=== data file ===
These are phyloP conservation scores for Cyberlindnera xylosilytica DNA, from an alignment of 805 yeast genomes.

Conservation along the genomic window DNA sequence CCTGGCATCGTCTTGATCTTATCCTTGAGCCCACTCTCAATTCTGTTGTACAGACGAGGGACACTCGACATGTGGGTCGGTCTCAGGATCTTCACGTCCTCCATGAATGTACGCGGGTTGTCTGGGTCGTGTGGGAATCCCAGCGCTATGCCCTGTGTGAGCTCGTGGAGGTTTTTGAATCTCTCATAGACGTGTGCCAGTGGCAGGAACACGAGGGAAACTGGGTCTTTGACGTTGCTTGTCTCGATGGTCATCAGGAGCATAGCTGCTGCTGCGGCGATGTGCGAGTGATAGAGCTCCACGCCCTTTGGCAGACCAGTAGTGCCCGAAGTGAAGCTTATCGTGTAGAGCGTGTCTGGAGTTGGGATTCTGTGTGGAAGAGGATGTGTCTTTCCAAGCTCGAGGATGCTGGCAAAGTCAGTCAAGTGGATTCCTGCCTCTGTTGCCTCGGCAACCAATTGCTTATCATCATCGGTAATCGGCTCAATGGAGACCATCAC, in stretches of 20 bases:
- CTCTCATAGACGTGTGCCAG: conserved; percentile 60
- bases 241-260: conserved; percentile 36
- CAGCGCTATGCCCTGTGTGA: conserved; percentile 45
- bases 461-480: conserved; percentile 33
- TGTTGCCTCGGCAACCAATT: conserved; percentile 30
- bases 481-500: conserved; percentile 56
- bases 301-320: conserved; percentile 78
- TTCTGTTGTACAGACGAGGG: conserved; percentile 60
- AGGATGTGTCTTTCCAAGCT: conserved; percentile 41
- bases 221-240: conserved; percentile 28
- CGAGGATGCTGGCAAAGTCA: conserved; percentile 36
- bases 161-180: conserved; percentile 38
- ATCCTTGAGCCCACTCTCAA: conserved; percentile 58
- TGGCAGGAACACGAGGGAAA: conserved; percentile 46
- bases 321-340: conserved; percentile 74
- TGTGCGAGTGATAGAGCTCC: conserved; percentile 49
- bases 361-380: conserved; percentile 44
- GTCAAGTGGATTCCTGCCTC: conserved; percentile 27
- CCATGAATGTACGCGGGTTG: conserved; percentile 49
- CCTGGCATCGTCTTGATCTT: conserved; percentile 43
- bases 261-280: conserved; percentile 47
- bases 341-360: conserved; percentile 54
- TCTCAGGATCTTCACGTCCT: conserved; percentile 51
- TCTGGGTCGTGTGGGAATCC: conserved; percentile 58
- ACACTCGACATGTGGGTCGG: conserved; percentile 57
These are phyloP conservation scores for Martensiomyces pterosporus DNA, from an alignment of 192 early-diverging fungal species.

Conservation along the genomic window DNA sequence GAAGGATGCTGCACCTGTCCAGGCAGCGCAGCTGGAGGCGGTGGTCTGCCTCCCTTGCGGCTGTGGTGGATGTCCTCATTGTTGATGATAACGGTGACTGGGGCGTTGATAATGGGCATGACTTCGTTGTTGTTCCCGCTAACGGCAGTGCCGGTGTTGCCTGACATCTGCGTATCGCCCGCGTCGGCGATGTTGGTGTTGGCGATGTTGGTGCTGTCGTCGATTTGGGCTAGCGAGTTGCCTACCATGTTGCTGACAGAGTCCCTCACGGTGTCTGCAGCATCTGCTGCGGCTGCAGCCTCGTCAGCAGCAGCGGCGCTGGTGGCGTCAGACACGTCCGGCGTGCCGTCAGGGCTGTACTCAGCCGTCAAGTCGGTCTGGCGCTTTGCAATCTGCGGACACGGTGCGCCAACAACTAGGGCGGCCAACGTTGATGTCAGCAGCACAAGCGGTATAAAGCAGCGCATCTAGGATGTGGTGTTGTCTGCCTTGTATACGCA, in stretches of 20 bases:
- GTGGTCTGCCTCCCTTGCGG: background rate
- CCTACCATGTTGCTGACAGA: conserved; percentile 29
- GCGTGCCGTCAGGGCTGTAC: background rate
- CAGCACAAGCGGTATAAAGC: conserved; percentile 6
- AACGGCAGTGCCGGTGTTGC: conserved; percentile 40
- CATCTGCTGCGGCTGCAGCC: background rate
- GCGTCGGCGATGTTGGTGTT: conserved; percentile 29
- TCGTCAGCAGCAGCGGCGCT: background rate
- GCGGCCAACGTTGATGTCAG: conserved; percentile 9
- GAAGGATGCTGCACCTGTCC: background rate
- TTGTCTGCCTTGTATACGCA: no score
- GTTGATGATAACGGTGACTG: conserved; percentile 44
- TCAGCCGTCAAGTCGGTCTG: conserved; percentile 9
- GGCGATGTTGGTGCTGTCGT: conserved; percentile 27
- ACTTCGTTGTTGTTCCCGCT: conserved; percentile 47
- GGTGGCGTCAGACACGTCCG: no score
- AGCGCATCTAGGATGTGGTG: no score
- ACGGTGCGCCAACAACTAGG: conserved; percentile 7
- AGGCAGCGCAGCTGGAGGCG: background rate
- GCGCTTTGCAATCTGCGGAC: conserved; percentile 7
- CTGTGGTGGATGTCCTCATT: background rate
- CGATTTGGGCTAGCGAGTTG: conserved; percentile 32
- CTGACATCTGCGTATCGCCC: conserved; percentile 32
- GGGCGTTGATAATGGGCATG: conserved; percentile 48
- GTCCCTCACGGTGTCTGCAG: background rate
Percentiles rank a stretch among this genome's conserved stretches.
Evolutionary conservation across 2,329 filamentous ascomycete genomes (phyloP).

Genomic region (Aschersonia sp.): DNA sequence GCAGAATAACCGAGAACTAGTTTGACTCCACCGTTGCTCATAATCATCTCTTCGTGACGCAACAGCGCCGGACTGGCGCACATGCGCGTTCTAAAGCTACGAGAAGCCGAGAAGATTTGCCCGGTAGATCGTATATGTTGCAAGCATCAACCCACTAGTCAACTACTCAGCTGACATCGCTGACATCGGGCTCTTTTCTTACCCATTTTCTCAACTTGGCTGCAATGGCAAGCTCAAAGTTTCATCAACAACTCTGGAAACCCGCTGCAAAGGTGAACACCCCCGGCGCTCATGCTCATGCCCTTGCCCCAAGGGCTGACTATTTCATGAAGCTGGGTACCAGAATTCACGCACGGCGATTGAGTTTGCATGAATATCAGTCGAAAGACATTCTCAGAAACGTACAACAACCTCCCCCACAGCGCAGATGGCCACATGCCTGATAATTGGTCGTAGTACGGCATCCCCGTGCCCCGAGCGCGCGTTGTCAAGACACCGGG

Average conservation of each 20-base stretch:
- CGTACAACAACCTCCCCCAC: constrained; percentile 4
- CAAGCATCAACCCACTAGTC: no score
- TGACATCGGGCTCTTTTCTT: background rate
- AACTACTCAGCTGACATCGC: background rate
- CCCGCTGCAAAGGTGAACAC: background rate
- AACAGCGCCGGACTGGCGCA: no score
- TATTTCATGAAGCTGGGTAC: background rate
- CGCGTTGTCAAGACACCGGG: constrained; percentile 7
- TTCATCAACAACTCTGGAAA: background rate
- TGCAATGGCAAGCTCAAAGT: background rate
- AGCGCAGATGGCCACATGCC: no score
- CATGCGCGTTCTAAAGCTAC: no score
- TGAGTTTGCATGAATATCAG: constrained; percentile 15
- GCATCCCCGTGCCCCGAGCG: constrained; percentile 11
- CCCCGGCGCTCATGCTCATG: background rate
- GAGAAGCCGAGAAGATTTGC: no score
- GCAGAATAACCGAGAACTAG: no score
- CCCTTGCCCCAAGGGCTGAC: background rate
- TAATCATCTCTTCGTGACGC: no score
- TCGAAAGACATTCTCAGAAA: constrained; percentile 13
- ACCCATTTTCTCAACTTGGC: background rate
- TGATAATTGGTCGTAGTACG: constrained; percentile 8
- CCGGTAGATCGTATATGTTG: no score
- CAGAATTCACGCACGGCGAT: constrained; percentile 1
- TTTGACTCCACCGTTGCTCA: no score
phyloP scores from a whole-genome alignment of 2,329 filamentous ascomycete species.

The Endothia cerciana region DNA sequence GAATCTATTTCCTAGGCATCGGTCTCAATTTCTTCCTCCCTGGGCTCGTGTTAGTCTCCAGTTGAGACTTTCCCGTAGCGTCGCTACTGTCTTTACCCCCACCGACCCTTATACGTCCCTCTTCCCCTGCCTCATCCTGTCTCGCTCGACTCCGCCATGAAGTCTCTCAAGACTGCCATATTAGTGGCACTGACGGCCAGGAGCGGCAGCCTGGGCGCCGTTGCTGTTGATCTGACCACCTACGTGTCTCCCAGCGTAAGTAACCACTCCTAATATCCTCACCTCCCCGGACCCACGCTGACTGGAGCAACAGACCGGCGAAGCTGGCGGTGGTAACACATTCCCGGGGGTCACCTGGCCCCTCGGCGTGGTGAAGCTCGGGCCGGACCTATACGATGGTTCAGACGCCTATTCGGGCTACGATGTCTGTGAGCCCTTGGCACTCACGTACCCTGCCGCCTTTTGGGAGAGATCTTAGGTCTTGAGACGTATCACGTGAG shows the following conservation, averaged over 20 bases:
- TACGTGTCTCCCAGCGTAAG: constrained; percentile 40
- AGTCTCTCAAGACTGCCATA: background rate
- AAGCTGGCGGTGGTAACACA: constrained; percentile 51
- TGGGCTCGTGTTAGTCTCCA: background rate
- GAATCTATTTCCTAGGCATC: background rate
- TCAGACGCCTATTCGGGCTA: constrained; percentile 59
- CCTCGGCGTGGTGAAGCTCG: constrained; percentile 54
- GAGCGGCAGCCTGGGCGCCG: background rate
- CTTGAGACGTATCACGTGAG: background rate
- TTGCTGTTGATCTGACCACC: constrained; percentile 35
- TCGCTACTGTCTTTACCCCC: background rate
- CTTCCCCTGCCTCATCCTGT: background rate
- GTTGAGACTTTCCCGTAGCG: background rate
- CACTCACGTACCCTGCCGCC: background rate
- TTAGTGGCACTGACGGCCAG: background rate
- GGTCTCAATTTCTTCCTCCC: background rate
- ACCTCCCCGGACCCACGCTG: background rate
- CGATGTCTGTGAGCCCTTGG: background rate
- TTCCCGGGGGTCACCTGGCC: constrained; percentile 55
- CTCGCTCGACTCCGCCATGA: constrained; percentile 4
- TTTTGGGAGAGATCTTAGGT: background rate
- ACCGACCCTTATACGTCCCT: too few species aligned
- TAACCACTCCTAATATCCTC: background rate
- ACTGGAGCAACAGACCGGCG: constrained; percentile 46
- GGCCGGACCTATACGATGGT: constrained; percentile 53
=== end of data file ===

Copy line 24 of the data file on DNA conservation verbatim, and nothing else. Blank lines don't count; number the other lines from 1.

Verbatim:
- bases 341-360: conserved; percentile 54